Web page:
The defence secretary pointed to a "persistent pattern of behaviour" by Moscow, highlighting a series of cyber attacks that had been linked to Russia.
Suspected Russian attacks included France's TV5Monde broadcaster being taken off in April 2015, and the targeting of Germany's lower house of parliament, he said.
Another cyber attack, on Bulgaria in October 2016, was described by the country's president as the "heaviest" and most "intense" to be conducted in south-eastern Europe.
Sir Michael also spoke of the suspected Russian hacking of the two main political parties in the US presidential elections.

Testing Nato

"Today, we see a country that in weaponising misinformation has created what we might now see as the post-truth age," he said.
"Russia is clearly testing Nato and the West. It is seeking to expand its sphere of influence, destabilise countries and weaken the alliance.
"It is undermining national security for many allies and the international rules-based system.
"Therefore it is in our interest and Europe's to keep Nato strong and to deter and dissuade Russia from this course."
Sir Michael backed US president Donald Trump's call for all Nato member states to honour the commitment to spend a minimum of 2% of GDP on defence.
Read more

0 Mattis warns North Korea of 'overwhelming' response to nuclear use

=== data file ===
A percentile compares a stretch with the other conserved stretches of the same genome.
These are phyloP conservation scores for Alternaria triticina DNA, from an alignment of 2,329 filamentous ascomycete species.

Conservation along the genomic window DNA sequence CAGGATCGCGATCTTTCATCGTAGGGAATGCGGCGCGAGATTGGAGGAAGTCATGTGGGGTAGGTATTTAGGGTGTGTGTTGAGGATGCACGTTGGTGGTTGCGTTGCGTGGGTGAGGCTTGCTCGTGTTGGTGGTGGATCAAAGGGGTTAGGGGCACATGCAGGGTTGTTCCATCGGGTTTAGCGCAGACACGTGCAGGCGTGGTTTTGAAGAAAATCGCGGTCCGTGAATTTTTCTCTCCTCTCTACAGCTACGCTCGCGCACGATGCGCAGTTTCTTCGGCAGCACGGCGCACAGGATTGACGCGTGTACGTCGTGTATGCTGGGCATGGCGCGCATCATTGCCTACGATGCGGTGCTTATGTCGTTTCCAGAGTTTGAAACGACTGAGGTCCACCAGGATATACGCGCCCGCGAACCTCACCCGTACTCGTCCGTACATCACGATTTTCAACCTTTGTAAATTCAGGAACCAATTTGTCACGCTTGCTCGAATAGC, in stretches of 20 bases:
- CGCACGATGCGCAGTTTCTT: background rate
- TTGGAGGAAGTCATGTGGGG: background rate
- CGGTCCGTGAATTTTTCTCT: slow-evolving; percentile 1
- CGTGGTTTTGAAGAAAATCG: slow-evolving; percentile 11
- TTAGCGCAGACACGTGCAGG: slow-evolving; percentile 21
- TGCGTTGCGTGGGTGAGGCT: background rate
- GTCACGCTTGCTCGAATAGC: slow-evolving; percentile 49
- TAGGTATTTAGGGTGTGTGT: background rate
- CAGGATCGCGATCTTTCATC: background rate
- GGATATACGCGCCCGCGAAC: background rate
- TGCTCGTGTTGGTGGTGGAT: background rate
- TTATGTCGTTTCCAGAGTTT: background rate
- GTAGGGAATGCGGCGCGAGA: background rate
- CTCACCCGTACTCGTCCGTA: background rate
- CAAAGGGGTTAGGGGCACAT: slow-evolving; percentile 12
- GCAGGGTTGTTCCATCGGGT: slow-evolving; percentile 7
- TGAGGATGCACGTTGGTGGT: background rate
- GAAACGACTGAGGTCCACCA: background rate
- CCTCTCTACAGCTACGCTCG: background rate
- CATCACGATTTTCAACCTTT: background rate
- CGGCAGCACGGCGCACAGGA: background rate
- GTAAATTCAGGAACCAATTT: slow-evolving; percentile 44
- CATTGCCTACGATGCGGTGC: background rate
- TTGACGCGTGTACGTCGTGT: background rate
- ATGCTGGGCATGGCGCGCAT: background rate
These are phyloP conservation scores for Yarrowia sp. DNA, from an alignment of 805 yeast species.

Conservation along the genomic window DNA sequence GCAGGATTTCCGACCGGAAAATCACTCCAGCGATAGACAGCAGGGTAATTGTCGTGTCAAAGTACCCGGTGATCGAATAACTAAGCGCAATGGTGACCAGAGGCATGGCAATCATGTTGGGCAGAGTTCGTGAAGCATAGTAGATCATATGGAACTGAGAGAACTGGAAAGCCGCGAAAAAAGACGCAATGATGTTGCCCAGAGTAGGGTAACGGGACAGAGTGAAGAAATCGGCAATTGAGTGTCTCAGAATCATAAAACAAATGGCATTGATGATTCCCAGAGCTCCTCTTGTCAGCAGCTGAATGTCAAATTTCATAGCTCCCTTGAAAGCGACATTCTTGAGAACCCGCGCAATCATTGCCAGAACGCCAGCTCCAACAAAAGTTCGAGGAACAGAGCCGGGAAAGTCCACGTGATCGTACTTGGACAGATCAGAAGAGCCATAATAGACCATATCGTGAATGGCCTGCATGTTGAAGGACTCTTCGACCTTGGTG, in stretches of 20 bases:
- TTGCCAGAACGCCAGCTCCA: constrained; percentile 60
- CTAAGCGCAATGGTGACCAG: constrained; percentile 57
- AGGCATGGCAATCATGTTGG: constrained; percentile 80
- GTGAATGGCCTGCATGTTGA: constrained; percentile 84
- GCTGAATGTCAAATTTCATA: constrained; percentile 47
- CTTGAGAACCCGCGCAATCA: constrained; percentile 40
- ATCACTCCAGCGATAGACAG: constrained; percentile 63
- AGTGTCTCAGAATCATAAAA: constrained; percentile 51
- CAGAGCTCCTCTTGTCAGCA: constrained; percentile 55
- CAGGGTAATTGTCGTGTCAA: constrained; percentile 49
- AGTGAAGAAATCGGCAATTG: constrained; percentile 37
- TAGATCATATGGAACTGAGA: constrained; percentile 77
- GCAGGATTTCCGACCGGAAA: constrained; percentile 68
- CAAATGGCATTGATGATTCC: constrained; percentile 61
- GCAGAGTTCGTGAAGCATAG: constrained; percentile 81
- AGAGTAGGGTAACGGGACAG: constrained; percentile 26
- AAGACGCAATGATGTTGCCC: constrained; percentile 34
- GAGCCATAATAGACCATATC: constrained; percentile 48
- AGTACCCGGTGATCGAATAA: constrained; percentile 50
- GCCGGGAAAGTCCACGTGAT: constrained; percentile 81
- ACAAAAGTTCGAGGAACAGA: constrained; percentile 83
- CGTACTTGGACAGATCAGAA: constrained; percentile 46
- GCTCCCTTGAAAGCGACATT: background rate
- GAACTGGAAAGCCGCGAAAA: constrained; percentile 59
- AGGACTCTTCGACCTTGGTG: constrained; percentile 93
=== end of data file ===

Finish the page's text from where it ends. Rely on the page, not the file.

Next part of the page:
(BBC)----Mr Mattis is in South Korea, where he has been assuring Seoul it has America's continuing support.
He also reconfirmed plans to deploy a US missile defence system in South Korea later this year.
North Korea's repeated missile and nuclear tests and aggressive statements continue to alarm and anger the region.
The US has a considerable military presence in South Korea and Japan, as part of a post-war defence deal. There are just under 28,500 US troops in the country, for which Seoul pays about $900m (£710m) annually.
President Donald Trump has previously said he wants both South Korea and Japan to pay more towards maintaining that presence.
Mr Mattis has been using his visit to reassure South Korea that the Trump administration "remains steadfast" in its "iron-clad" defence commitments to the region, said the Pentagon.
Speaking after talks at the defence ministry with his South Korean counterpart Han Min-koo, Mr Mattis told reporters that "any attack on the United States, or our allies, will be defeated, and any use of nuclear weapons would be met with a response that would be effective and overwhelming".
North Korea conducted its fifth test of a nuclear device last year, and claims it is capable of carrying out a nuclear attack on the US, though experts are still unconvinced its technology has progressed that far.